The buyer signs the purchase and sale agreement for a condo for a purchase price of $1,000,000 and the buyer pays a 10% deposit of $100,000. The buyer then has a change in personal circumstances (loss of employment, transferred to a new city, divorce, etc.) and cannot close on the purchase of the condo. When it comes time to complete the transaction there is a downturn in the real estate market and the developer resells the unit for $850,000. What damages could the developer sue the buyer for? The developer lost $150,000 on the resale of the condo. In addition, the developer would likely claim the following damages from the buyer: (1) any commissions the developer prepaid to real estate agents on the first sale; (2) legal fees to terminate the original purchase and sale agreement and process the new purchase and sale agreement; (3) interest carrying costs (if applicable) for the development loan if there was a delay in re-selling the condo; and (4) any costs the developer incurred to customize the unit for the original buyer (i.e. hardwood floors, special cabinetry or any unit upgrades). So the collective damages payable to the developer could be much more than the $100,000 deposit and even more than the $150,000 loss on the resale purchase price to the second buyer.

4. Who is the Buyer? Put some thought into who you record as the “buyer” in the purchase and sale agreement. This can be difficult as the closing date may be several years out in the future. Most purchase and sale agreements are structured so that if the buyer wants title to be registered in the name of someone other than the buyer the developer has the right to charge additional fees on closing (even if the other person is a spouse, child, parent or holding company owned by the buyer) or the developer may be able to refuse to sign a transfer in favour of anyone other than the buyer. Inquire if the buyer can be described with some flexibility, such as “John Smith or a designated corporation”. Alternatively, you may want to include an addendum/schedule to the purchase and sale agreement that the buyer can direct title to the condo to be registered in the name of the buyer’s spouse, parent or child on closing without the payment of any additional fees to the developer.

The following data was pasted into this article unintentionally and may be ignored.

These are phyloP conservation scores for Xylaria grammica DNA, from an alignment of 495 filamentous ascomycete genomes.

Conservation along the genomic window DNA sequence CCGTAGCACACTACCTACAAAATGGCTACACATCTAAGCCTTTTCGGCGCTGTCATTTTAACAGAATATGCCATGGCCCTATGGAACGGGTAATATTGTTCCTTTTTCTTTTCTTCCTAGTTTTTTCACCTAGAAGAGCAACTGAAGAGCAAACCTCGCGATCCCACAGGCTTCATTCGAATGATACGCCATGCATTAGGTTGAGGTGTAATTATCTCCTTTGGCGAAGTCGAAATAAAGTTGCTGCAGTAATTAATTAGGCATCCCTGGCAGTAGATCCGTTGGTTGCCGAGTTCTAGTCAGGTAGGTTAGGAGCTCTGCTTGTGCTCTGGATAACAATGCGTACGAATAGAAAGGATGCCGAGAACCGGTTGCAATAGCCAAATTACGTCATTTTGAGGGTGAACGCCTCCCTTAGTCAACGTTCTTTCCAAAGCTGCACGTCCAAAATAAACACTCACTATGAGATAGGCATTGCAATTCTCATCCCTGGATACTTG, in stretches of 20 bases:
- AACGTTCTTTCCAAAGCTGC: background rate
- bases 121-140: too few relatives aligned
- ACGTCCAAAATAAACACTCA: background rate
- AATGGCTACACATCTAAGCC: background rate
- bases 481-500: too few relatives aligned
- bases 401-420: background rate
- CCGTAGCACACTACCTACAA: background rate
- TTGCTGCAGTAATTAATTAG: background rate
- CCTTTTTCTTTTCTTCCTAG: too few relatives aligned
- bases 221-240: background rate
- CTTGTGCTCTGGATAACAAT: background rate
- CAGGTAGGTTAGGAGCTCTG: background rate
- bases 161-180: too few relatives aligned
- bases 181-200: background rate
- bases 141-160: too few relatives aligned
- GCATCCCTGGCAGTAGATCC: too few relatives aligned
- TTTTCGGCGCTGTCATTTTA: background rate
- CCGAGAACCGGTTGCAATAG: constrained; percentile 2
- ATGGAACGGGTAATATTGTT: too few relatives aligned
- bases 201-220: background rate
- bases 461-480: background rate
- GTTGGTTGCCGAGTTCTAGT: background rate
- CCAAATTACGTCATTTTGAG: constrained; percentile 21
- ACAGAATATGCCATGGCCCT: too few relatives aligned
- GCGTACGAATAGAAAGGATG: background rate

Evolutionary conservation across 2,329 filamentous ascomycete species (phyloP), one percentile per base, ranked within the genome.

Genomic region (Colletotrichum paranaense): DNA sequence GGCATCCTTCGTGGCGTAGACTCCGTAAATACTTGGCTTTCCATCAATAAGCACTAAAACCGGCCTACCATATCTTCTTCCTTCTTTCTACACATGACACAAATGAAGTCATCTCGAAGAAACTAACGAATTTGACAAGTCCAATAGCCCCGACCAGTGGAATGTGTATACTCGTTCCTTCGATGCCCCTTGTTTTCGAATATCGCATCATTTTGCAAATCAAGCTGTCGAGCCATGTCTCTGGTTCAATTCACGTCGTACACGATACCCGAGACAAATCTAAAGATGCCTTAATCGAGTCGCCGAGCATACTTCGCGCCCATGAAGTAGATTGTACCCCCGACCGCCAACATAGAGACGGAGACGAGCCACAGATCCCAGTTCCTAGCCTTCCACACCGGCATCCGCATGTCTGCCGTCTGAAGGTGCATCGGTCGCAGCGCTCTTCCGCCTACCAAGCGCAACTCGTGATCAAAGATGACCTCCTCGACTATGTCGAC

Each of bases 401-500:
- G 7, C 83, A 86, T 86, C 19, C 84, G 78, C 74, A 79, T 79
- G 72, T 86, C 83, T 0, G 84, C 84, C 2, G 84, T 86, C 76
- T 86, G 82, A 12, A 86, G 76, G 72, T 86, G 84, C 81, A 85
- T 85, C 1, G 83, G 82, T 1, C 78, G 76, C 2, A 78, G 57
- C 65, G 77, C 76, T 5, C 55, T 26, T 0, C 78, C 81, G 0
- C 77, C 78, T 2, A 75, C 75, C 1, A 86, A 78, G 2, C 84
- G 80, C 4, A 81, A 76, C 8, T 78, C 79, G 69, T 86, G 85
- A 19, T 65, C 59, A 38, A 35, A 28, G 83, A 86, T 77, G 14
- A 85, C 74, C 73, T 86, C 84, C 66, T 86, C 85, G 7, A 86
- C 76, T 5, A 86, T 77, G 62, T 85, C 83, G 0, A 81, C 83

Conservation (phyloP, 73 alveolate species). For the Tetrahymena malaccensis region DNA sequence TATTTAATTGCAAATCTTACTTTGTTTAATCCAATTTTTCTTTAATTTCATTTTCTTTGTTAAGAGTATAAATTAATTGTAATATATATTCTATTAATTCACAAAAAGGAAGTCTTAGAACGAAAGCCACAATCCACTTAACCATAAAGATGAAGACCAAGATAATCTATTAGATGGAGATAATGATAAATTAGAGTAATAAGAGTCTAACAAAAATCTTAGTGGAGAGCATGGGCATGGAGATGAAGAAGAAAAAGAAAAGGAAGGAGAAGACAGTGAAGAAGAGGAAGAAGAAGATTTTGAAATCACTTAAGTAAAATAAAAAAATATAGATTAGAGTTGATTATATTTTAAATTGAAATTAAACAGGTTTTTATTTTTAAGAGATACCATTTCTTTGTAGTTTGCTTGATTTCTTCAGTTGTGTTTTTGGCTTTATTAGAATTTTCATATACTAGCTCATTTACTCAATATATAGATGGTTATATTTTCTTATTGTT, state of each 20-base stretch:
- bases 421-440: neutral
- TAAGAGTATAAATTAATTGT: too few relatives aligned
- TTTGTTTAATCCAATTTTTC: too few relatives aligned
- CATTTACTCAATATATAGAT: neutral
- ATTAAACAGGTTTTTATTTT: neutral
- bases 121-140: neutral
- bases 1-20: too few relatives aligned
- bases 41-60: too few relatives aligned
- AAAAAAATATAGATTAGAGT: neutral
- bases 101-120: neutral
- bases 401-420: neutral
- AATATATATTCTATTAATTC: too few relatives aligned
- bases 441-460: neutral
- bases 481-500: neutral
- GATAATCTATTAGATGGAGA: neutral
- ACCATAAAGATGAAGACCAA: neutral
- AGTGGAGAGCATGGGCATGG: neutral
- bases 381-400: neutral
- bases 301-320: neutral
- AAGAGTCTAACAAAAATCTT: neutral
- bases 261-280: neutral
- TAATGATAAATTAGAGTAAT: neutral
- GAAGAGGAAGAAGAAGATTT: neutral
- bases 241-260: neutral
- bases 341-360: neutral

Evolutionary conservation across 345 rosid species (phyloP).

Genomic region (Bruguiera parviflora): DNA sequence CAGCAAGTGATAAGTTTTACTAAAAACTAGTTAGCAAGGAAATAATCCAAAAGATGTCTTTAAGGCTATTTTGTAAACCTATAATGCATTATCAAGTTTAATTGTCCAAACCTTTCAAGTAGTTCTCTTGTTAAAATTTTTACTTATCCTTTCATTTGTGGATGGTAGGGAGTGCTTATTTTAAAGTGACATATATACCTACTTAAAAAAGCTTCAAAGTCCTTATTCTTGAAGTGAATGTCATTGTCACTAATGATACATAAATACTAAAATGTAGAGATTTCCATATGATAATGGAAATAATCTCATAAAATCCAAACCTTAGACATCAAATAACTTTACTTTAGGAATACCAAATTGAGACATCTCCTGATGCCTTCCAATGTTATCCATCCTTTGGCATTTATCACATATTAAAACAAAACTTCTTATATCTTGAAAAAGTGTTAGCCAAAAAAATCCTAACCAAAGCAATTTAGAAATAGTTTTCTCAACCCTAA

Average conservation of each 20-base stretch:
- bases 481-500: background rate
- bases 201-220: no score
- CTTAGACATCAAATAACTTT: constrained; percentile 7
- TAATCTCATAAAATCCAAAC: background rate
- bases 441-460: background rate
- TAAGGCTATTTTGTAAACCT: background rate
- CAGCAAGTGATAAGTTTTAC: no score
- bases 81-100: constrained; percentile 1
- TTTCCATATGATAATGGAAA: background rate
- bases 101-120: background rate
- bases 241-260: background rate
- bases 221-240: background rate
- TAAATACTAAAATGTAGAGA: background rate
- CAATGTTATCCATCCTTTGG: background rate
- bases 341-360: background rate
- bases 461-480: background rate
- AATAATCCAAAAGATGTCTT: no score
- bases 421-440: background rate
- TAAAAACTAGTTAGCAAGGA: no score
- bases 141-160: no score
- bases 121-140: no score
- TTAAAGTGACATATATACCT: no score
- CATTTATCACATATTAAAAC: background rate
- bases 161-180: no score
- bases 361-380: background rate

5. Restrictions on Transfer. Most purchase and sale agreements either prohibit the purchaser from transferring their agreement (legally known as assigning the agreement) to a third party before the closing or require the buyer to: (a) obtain the developer’s consent to a proposed assignment; and (b) pay an assignment fee to the developer. So if a life changing event occurs (such as loss of employment or divorce) that will prevent a buyer from closing the transaction on time, the buyer should understand there may be obstacles and/or costs to transfer their agreement to a third party. In a falling market, the developer is also less inclined to approve a transfer of a signed purchase and sale agreement because the developer views the assignment as a lost sale of one of the developer’s unsold condos in the building.

6. Buyer’s Right to Terminate. The time period between when a disclosure statement is filed and when the building is expected to be completed can be several years. Projects can be delayed for many reasons, such as a change in economic conditions, a strike at municipal hall or if the developer experiences financial difficulties. Review the purchase and sale agreement to determine if it includes a buyer’s right to terminate the agreement and receive return of their deposit if the condo is not transferred to the buyer by a certain outside date. Buyers like to know they have a contractual right to walk away from the purchase and sale agreement and receive return of their deposit if the developer is taking forever to complete the project.